Van Damm, V. (1955) Tonight & Every Night: The Windmill Story. London: Stanley Paul
Van Damm, S. (1967) We Never Closed: The Windmill Story. London: Robert Hale
Van Damm, S. (1957) No Excuses. London: The Camelot Press
*Photographs of the Camera Club at work in the Windmill, in Tonight & Every Night. For more information on the Camera Club and the Windmill, see ‘Blonde & Brunette (1941):The Camera Club, Art Nudes & the Windmill‘*
These three books are the memoirs of both Vivian & his daughter Sheila Van Damm & as such they offer some fascinating insights into the Windmill & Windmill life. Not surprisingly though, as official ‘Windmill stor[ies]’ they also present a very well-developed and potentially subjective account of the theatre and the myth that surrounds it.
Also not surprisingly, Sheila’s book (one of two books she wrote, the other being called No Excuses) builds upon stories told by her father in his memoirs and further develops mythology around her father too, but both texts are nevertheless interesting for the way in which the narrative is told as such as what is told. For example, in the opening chapter of Tonight and Every Night Vivian Van Damm is open that there may be some element of profit but that there is also a sense of duty around Revudeville, that:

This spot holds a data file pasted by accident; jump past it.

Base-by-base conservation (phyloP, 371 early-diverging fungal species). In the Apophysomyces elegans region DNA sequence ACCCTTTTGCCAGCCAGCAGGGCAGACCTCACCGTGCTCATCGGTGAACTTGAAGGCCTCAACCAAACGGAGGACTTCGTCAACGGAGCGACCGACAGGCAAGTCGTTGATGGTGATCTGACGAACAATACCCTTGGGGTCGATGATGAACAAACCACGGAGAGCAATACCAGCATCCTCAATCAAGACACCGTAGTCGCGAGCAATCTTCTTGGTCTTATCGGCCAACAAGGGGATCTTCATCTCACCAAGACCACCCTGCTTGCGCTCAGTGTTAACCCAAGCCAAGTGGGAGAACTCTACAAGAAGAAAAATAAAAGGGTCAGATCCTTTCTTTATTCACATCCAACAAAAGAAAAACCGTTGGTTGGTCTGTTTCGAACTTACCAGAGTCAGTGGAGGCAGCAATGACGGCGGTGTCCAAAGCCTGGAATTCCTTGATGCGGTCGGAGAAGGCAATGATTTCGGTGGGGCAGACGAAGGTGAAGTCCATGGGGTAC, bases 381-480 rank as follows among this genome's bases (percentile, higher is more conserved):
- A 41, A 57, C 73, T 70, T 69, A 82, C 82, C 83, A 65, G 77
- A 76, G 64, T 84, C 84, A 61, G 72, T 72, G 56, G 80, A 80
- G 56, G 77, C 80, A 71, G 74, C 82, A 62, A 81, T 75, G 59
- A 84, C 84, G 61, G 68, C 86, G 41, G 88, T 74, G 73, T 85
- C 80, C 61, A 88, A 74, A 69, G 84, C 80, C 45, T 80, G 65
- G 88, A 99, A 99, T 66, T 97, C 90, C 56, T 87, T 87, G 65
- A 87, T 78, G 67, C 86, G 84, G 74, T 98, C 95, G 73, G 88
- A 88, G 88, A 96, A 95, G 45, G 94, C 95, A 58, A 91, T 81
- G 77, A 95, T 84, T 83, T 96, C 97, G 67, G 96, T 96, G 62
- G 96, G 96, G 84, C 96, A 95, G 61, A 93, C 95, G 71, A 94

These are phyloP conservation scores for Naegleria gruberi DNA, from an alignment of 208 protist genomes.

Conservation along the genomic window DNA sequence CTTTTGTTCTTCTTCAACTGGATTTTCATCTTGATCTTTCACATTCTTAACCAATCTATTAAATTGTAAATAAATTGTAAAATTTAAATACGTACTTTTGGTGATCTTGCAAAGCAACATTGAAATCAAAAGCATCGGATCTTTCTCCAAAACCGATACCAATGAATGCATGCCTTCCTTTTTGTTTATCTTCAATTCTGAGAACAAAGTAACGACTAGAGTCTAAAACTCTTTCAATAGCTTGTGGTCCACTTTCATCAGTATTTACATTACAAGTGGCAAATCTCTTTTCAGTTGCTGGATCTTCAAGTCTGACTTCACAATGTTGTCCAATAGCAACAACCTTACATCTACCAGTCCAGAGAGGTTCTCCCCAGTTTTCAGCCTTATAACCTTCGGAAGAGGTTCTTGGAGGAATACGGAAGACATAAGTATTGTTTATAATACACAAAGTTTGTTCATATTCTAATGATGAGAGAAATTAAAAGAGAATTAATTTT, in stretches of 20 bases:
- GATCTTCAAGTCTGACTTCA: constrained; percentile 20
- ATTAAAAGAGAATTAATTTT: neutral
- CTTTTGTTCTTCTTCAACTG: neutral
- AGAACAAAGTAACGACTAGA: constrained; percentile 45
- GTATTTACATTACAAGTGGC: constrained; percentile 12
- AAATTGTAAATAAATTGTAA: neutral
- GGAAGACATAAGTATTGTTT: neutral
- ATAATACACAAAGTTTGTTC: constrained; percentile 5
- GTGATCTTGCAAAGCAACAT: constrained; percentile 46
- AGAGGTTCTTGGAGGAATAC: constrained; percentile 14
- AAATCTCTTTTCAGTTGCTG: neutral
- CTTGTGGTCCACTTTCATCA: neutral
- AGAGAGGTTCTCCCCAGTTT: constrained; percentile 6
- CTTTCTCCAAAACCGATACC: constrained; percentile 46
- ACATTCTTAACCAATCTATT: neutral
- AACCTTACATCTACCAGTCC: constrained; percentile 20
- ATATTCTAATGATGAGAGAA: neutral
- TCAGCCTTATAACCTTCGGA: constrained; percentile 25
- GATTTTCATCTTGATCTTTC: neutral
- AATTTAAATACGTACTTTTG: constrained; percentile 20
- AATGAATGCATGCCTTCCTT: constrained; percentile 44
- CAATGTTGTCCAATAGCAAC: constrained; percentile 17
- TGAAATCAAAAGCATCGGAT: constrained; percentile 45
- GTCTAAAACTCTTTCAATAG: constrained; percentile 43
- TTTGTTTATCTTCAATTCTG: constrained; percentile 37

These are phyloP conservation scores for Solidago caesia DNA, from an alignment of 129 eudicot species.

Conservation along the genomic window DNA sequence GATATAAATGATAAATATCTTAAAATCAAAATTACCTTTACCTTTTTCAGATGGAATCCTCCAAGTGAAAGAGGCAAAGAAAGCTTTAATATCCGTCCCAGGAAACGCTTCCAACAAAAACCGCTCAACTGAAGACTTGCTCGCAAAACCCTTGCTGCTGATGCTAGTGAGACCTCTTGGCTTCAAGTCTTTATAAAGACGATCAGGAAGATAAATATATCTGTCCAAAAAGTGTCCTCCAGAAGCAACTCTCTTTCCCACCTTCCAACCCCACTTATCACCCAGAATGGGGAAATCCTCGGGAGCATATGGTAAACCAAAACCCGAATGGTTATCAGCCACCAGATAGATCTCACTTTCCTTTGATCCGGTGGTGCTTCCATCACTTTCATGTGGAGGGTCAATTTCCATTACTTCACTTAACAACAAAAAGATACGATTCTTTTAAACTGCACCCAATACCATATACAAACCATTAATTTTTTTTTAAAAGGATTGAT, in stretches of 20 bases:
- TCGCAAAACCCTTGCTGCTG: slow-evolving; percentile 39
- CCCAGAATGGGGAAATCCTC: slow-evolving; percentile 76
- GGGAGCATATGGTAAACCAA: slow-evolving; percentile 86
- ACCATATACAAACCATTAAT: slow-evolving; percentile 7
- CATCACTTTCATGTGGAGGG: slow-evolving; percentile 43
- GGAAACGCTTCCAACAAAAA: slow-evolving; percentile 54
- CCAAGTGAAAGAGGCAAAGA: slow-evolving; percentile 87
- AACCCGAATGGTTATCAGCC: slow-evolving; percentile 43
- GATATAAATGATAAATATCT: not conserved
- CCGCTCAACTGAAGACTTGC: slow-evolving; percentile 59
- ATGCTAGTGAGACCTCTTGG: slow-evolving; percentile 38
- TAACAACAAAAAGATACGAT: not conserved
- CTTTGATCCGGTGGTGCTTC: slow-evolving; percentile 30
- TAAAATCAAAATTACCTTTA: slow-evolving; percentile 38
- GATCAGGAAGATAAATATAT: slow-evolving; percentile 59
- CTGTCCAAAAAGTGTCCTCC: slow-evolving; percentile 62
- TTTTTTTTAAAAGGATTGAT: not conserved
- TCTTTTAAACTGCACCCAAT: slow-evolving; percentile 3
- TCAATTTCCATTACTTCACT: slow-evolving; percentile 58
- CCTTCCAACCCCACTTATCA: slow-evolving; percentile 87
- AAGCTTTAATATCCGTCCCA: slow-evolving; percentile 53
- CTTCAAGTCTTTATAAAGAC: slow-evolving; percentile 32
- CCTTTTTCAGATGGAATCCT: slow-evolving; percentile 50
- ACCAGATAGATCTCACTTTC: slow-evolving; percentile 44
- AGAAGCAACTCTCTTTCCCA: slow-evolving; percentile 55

This is the right time to put on the record the Windmill stories as a tribute to the many hundreds of artists who have appeared on its stage, including the thirty recognised stage, screen and radio stars who were discovered at the Windmill, & owe their fame primarily to their appearance in Revudeville.
In this opening chapter Van Damm’s preoccupation with framing the narrative around the Windmill, ‘put[ting] on the record’ the facts as he sees them, as the owner of the theatre is apparent. So later in the book, Van Damm discusses in detail, how irked he was by Hollywood appropriating the Windmill, according to Van Damm without involving the Windmill (see ‘Transatlantic [Mis]interpretation & Appropriation: Tonight & Every Night (1943)‘)
Elsewhere readers are repeatedly offered the opportunity to get a behind-the-scenes glimpse into the Windmill & to hear the real story behind the famous myth. For example, the dust jacket of Sheila’s first book No Excuses furtively promises readers that:
‘The Windmill, now celebrating its twenty-sixth year, is not without its thrilling side too. In No Excuses she takes you behind the scenes & shows you what this kind of show business is like.’
& the dust jacket for We Never Closed asks:
‘But was the Windmill during those eventful thirty-two years really a gold mine? Were its nude tableaus and fan dances really so shocking? And what were the people like who took part in the extraordinary venture?’
Whilst the Windmill wasn’t a burlesque house, the Van Damms certainly mastered the art of the tease.